A selection of interesting research and articles we found recently on entrepreneurial decision making.

What do we know about entrepreneurial decision making?
Dean Shepherd and his colleagues point out that judgment and decision-making research has a long tradition in management and represents a substantial stream of research in entrepreneurship. Despite numerous reviews of this topic in the organisational behaviour, psychology, and marketing fields, reviews in the field of entrepreneurship are lacking. This absence is surprising given the extreme decision-making context faced by many entrepreneurs—such as high uncertainty, time pressure, emotionally charged and consequential extremes—and the large number of studies in the literature (602 articles in the authors’ initial screen and 156 articles in a refined search).

In this review, the authors
(1) inductively categorise the articles into decision-making topics arranged along the primary activities associated with entrepreneurship—opportunity assessment decisions, entrepreneurial entry decisions, decisions about exploiting opportunities, entrepreneurial exit decisions, heuristics and biases in the decision-making context, characteristics of the entrepreneurial decision maker, and environment as decision context;
(2) analyse each context using a general decision-making framework;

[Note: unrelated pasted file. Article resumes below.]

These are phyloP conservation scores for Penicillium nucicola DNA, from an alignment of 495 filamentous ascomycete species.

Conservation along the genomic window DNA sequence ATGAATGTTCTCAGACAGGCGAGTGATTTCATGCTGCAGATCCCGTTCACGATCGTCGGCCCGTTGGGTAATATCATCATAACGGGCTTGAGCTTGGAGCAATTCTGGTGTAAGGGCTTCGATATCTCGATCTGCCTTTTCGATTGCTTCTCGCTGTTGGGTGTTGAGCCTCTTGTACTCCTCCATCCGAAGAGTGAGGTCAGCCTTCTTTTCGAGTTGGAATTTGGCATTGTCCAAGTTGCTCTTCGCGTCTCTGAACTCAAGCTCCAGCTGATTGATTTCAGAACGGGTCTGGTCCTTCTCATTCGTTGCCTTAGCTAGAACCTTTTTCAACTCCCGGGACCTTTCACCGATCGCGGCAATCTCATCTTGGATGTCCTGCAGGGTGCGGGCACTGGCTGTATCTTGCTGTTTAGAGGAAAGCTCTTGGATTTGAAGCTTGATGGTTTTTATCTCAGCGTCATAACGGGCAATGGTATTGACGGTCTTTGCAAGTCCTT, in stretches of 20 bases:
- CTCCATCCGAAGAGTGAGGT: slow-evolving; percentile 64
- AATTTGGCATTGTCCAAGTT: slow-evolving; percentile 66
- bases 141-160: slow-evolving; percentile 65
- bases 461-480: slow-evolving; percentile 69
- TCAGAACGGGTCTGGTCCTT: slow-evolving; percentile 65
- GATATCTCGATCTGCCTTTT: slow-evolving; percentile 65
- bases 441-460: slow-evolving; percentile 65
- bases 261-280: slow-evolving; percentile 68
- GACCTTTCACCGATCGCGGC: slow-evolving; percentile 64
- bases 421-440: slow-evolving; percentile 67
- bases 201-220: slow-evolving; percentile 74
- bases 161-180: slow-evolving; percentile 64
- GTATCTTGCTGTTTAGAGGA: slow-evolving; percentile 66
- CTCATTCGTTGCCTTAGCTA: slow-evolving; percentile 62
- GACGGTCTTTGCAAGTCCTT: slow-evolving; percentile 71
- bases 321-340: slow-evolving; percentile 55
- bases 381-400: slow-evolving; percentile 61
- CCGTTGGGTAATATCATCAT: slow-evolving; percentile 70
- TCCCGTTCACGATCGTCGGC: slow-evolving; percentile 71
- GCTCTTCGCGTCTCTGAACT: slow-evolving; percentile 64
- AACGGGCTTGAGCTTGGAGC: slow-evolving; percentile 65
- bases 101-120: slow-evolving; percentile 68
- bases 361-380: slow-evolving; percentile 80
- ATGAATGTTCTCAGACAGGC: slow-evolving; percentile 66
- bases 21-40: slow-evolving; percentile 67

(3) review and integrate studies within and across decision-making activities; and
(4) offer a comprehensive agenda for future research. The intention is that such a review, integration and research agenda will make a valuable contribution to management scholars interested in decision making and/or entrepreneurship.

Full details are available at: Dean A. Shepherd, Trenton A. Williams and Holger Patzelt. 2015. Thinking About Entrepreneurial Decision Making: Review and Research Agenda.
Journal of Management, 41(1), 11-46.


The role of Qing (positive emotions) and Li (rationality) in Chinese entrepreneurial decision making
Yunxia Zhu considers the role of emotion (or affect) in decision making. The intellectual debates on wise entrepreneurship behaviour such as decision making tend to focus on the relationship between economic rationality and morality, while overlooking the important role emotion plays. Zhu proposes a theoretical framework based on the Confucian concepts of ren (love and compassion) and yi (righteousness or rightness) and studies their practical manifestation in qing (positive emotions) and li  (rationality) for decision making.

Drawing on 32 in-depth interviews and 52 vignettes with Chinese SME entrepreneurs, Zhu found that qing (emotions) plays an essential role in decision making. Chinese entrepreneurs had to deal with the dilemma relating to qing (positive emotions) and li (rationality) holistically to reach a balanced outcome in their everyday business practices.

As a major contribution, this paper extends the study of Confucian ethics by highlighting ren-yi as an important perspective for understanding Chinese entrepreneurial decision making and also for promoting the affective dimensions for entrepreneurial ethical decision making in general.